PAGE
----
‘There will be some couch burning, but I don’t think anyone will get injured,’ one fan said.”

Well, that’s sweet; no one got injured–that we know of anyway. During the game, the Mountaineer team torched the nets in the Carrier Dome, I had no idea that the Mountaineer fans torched couches in their front yards! Maybe it’s good they won . . . no telling what might have been burned otherwise.

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Going through life with blinders on
March 24, 2010, 2:38 pm
Filed under: spiritual development

A phrase that I heard at times growing up was, “going through life with blinders on.” Not that my parents, teachers, or contemporaries ever applied that to me . . . of course not! Anyway, I heard something on the radio this morning that reminded me of the saying from days-gone-by: apparently we blink approximately 17,000 times a day! That simple, often involuntary, rapid opening and closing of our eyes takes place roughly once every 5 seconds on average. What’s more, we spend about 8 hours/day, 56 hours/week, 240 hours/month and 2,920 hours/year sleeping. (Apparently, we spend one third of our lives doing nothing.)

Between blinking and sleeping, it’s interesting to think about how much of the life we live is spent with our eyes closed (not to mention the times we close them to avoid the horrors of scary movies, Joe Biden impromptu speeches, or Lady Gaga’s latest fashion statement). That means that only a percentage of the other two-thirds of life is spent with our eyes open. Meaningless statistic, you say; trivial trivia, you quip. Maybe.

However, a simple spiritual application comes to play here. The old phrase “going through life with blinders on” implies that someone has their eyes closed in a more metaphorical manner of speaking. Eyes closed to opportunity, to goodness, common sense, beauty, and hope. In a sense, the person having his eyes closed, lives irresponsibly as he ignores things he is supposed to see.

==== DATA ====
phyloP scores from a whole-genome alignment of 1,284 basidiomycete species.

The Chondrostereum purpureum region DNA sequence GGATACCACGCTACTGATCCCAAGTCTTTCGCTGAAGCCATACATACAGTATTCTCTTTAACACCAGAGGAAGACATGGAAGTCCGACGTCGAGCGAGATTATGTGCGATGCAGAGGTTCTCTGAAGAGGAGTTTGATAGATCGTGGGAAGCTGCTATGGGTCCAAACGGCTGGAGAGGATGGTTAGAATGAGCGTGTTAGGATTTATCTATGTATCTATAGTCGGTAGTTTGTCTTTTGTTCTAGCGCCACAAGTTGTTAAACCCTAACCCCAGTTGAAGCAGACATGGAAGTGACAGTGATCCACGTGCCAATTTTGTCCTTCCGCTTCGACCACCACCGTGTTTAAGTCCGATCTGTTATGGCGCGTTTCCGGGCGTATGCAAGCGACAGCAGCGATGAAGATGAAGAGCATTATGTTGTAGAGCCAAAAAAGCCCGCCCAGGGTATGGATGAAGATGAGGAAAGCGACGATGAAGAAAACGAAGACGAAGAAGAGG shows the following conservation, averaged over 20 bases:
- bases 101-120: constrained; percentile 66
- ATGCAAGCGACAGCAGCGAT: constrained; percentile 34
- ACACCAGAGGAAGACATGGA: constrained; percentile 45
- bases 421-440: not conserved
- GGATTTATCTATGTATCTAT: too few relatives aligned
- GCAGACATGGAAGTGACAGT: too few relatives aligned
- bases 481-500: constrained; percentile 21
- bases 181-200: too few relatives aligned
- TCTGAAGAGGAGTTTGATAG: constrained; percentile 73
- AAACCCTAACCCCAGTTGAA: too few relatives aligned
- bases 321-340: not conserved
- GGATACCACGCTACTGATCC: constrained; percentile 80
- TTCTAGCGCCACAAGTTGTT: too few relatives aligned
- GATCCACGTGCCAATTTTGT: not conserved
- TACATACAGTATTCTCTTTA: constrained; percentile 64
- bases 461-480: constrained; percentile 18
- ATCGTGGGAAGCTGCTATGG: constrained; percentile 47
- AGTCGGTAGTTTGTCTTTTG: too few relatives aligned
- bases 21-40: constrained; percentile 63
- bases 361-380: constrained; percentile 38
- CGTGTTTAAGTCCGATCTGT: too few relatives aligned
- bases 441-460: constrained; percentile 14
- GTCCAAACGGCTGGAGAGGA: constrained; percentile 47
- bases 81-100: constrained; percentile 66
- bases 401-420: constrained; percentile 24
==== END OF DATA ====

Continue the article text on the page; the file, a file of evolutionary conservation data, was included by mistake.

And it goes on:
Scripture has something to say about this as well. Jesus said that some people had ears but would not hear and eyes but would not see. In II Kings 6:14-17, the prophet Elisha and his servant are surrounded by the Syrian army. The situation is bleak and Elisha’s servant begins to lose confidence–by the servant’s reaction, it seems the story chronicles the original diary of a wimpy kid. Elisha prays. His prayer is not for God to strike down the Syrians, or for an air assault over the enemy’s exact location, or even that his servant would transform into a hulkish, over-protective rock of a man to protect his blind side.

Instead, Elisha prays for his servant’s eyes to be opened. God answered. The servant then saw “the mountain was full of horses and chariots of fire all around Elisha.” (v.17) God’s protection had been there the entire time but the servant, in effect, had his eyes closed and couldn’t see. By not opening his eyes and seeing from God’s perspective, he missed out on the strength and encouragement he could have had all along.